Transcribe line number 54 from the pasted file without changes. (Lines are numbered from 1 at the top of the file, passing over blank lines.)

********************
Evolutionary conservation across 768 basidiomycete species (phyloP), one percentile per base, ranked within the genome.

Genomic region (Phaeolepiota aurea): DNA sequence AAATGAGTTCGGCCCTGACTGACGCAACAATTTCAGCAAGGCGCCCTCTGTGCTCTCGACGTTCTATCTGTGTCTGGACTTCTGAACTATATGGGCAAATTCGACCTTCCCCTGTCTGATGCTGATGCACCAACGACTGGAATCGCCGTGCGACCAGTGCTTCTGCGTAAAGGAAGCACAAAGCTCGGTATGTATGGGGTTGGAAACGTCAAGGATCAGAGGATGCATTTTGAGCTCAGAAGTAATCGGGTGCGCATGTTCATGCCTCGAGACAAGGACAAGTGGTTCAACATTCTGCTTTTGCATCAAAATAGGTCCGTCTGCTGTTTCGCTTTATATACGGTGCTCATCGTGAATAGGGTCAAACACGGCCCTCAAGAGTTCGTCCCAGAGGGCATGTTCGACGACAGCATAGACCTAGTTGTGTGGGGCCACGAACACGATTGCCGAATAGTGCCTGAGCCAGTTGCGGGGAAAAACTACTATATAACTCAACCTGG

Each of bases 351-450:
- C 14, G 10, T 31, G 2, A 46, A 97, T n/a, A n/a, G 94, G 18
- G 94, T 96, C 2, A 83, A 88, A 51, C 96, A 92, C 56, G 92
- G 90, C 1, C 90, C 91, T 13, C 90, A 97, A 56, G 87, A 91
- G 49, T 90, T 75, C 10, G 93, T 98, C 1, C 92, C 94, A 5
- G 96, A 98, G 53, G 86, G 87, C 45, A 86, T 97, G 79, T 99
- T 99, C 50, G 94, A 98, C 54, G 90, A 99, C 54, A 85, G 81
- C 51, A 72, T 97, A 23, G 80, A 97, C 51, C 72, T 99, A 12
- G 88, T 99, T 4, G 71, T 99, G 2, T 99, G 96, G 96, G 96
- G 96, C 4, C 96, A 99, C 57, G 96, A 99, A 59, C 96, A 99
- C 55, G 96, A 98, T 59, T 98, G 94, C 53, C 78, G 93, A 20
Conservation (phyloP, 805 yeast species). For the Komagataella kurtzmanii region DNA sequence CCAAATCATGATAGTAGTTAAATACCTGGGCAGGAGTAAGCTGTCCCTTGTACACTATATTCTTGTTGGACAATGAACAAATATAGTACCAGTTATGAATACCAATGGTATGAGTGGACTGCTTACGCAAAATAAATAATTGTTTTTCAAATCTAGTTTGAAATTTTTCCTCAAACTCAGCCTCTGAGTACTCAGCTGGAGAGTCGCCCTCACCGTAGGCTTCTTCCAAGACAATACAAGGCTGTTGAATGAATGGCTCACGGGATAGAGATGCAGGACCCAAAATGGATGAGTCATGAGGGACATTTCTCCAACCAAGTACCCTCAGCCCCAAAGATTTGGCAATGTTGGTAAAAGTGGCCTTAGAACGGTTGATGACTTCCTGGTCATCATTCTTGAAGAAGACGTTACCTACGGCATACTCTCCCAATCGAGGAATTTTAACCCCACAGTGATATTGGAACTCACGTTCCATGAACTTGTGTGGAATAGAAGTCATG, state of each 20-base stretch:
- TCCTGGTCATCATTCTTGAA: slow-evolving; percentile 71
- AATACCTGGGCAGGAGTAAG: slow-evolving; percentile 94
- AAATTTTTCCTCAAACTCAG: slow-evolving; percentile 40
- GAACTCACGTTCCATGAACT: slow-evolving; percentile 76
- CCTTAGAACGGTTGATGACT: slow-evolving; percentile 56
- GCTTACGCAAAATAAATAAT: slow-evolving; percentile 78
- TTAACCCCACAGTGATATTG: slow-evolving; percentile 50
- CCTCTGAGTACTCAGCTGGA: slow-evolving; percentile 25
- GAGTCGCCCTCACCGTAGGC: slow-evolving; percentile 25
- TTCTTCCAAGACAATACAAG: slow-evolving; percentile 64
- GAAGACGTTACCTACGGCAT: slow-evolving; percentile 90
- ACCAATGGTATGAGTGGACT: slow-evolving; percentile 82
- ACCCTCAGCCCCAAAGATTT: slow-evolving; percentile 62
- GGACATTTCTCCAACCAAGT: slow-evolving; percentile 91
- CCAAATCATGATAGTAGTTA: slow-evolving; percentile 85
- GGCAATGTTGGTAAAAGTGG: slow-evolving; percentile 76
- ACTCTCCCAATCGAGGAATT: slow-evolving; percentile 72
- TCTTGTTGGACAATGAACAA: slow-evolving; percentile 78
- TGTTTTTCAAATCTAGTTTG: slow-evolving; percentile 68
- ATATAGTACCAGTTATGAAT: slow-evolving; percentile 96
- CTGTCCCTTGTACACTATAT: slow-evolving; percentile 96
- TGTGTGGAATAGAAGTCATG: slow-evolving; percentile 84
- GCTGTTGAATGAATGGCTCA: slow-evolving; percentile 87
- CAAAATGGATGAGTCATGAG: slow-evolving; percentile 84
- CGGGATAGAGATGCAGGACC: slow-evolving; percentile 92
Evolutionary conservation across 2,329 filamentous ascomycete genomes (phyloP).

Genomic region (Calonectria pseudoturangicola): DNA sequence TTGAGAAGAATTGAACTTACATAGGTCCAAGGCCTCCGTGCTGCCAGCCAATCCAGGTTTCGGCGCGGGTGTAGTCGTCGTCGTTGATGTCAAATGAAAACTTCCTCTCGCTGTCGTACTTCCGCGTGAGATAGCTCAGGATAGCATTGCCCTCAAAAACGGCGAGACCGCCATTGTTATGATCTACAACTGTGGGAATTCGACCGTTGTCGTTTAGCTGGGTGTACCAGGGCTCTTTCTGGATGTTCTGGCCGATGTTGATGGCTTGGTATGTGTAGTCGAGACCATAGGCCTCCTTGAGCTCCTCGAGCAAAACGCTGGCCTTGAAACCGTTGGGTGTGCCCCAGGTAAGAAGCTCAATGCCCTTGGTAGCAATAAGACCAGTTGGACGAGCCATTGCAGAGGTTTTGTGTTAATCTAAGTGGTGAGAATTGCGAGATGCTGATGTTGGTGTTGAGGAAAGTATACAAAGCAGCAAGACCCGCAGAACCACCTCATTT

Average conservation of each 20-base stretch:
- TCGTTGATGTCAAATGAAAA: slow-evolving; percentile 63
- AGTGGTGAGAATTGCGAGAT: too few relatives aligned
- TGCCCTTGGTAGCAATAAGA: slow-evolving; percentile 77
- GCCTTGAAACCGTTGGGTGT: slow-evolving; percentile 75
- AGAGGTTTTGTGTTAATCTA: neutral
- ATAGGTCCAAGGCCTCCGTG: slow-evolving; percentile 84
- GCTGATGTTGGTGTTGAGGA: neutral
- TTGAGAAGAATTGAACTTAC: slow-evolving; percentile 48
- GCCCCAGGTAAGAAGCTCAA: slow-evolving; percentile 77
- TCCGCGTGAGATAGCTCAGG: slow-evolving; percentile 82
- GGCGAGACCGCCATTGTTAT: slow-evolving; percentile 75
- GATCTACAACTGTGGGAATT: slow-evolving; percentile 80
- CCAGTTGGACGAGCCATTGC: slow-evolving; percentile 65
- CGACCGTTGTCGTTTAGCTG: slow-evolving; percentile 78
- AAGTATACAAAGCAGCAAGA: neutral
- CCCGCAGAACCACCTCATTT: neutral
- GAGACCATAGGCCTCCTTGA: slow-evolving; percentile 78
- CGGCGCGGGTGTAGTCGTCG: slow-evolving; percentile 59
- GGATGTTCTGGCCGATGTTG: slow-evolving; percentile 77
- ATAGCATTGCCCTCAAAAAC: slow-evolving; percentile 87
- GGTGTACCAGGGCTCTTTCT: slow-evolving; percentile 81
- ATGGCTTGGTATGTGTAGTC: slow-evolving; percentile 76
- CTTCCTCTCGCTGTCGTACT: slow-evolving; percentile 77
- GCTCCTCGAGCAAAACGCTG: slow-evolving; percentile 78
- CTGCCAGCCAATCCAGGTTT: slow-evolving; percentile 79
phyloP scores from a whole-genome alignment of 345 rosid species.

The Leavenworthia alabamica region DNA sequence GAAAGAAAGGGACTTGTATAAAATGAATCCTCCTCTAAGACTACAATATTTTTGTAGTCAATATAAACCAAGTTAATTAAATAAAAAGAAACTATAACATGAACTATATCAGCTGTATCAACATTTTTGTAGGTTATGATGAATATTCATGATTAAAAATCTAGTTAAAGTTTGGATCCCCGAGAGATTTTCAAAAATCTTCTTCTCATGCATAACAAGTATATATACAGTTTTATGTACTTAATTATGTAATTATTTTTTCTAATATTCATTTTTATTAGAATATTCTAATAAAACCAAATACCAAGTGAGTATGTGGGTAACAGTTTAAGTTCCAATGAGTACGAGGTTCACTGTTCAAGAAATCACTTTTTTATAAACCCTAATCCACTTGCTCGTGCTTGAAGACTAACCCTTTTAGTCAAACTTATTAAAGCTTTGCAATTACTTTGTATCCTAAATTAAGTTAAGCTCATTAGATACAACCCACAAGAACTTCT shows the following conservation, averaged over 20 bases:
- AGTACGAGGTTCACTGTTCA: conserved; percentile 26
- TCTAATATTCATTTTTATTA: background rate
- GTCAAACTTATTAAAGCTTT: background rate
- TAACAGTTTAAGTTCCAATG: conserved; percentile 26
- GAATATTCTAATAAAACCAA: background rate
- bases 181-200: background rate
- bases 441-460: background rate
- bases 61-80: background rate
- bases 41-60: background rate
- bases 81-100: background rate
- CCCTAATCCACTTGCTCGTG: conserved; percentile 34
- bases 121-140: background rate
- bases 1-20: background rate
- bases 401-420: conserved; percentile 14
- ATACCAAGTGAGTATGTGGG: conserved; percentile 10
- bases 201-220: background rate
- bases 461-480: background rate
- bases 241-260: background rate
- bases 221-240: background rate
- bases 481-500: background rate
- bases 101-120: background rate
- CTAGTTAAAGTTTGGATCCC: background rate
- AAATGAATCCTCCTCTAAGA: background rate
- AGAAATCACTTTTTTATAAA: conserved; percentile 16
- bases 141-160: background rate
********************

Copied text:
- GATCTACAACTGTGGGAATT: slow-evolving; percentile 80